Use Detective Skills to Evaluate a Job Offer

When companies recruit you, they often stretch the truth or outright lie. To find out the truth, you have to use detective skills to evaluate a job offer. Here are some strategies to use:

– Sign up for accounts at CareerBliss, Glassdoor, and Indeed. While it is true that unhappy people tend to write more reviews than happy ones, it is worth reading the reviews to look for trends. If a lot of people say the same thing, that’s a pattern that is worth noting. At Glassdoor, for instance, Amazon has 12,000+ reviews. Most of them say the culture is a tough one. Costco’s CEO has a 92% approval rating out of 1572 reviews.

Detective Skills to Evaluate Job Offers

Photo credit: “Window Hand Magnifying Glass” by geralt – Pixabay – CC0 Public Domain

– Google: What is it like to work at <name of company>? As an example, a Google search for what it is like to work for McKinsey brings up this Quora article with responses from former and current McKinsey employees.

– Follow the company on social media. Notice how they interact with customers, what values they display by the controversies in which they get embroiled and quotes by their leaders.

– Try to find out the turnover rate in the department where you would be working. It would be particularly useful to find out where the person who last held your job is working now.

– Use LinkedIn to find some people who recently left this employer. Ask one or two of them, “Is there any reason you know that I shouldn’t accept this job offer?” People will be unlikely to tell you straight out not to take a job offer, but their answer may still be revealing if they are evasive and cannot say anything good.

– Google the person who would be your boss to uncover any public scandals. See if they write a blog or post to social media. Read books they have authored. Search for videos of any presentations they have given.

Listen carefully when people talk about your prospective boss. Are they using carefully chosen words that imply this person is a poor leader? If so, that’s bad. If they are clearly enthusiastic about working for this boss, that’s good.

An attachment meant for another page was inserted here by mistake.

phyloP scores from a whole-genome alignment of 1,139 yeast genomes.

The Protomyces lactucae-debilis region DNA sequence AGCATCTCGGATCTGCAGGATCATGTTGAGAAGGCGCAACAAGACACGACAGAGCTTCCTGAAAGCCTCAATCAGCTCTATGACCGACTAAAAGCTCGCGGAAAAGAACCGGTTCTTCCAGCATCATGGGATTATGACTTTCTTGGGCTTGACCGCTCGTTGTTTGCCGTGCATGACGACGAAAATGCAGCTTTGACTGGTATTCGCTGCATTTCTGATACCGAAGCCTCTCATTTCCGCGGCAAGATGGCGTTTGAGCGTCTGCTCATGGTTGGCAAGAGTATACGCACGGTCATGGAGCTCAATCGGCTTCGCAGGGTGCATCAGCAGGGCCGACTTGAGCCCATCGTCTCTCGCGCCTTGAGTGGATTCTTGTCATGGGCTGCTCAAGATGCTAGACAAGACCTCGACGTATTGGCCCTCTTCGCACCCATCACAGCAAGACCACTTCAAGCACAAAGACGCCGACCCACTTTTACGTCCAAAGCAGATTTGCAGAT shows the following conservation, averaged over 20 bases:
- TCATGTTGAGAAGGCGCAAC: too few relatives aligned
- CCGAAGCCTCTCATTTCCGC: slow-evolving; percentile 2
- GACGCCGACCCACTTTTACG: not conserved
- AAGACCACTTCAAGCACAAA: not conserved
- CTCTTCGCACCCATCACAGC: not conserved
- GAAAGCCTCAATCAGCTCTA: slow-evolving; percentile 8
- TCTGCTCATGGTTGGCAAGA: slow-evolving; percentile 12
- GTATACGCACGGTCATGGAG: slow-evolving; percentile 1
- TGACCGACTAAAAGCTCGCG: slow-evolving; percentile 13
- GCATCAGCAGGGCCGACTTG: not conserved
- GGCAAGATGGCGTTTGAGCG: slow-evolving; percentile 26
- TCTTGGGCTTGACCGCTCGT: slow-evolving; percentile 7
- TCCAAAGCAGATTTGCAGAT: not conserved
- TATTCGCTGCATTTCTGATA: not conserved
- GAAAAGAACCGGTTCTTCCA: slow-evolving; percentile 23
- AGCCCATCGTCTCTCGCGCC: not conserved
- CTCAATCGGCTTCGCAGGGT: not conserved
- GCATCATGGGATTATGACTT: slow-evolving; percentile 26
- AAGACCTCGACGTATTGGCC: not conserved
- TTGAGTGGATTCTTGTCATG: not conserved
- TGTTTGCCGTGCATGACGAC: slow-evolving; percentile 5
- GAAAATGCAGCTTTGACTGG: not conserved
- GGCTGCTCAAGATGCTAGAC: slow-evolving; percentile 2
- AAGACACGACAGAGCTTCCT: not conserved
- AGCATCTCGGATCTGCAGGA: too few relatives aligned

– The best sources to do business research are often subscriber-based and are expensive, but public libraries offer access to their patrons. Once you have a library card, you can probably access the databases from home.

– When interviewing the employer, ask only open-ended questions that don’t reveal what you hope the answer to be. Suggestions include, “What do you value most in employees?” “What types of people are most successful at your company?” “Which parts of your mission statement are the ones that best describe your core commitments?”

– Press them harder when they make vague claims about valuing work/family balance or supporting the learning goals of employees. “Please tell me about a time you supported an employee challenged with a conflict between work and family.” “Please describe a time when an employee made a significant mistake and how the leadership team responded.”

– If they say they support flexible schedules or telecommuting, ask for specific numbers about how many employees actually use the policies.

– If you can visit a coffeehouse, restaurant, or bar where the employees frequently hang out, do so. Try to listen to what they are saying or better yet, engage them in conversation. If you are feeling brave enough for it, ask the barista or bartender their opinion of employees from the company you are investigating.

– If you are invited to share a meal with the person who would be your boss, take the opportunity to see how that person treats the waitstaff. It is a very bad sign if they are anything other than kind and appreciative.

– Offer to sign an NDA in exchange for being given more information about their mission statement, business plans, products, and financial situation. For a nonprofit organization, ask to see any grants that fund or affect your position.

– For a startup, use this list of questions to ask a startup before accepting a job offer. Also, Crunchbase is a resource to help you do research about a startup.

– In health care settings, if they have a lobby that is public, go sit in it for a few hours. You can learn a lot of their service and culture by watching how their front desk interacts with patients, by watching the patients and families as they arrive and as they leave. Evaluate whether the culture seems respectful.

– Go to the company at the end of the day and watch how employees look when they are leaving. Do they seem exhausted and depressed or energized and happy? At one organization, there is a joke that if you stand in the doorway at 5 pm, you would be stampeded because everyone is so eager to leave.

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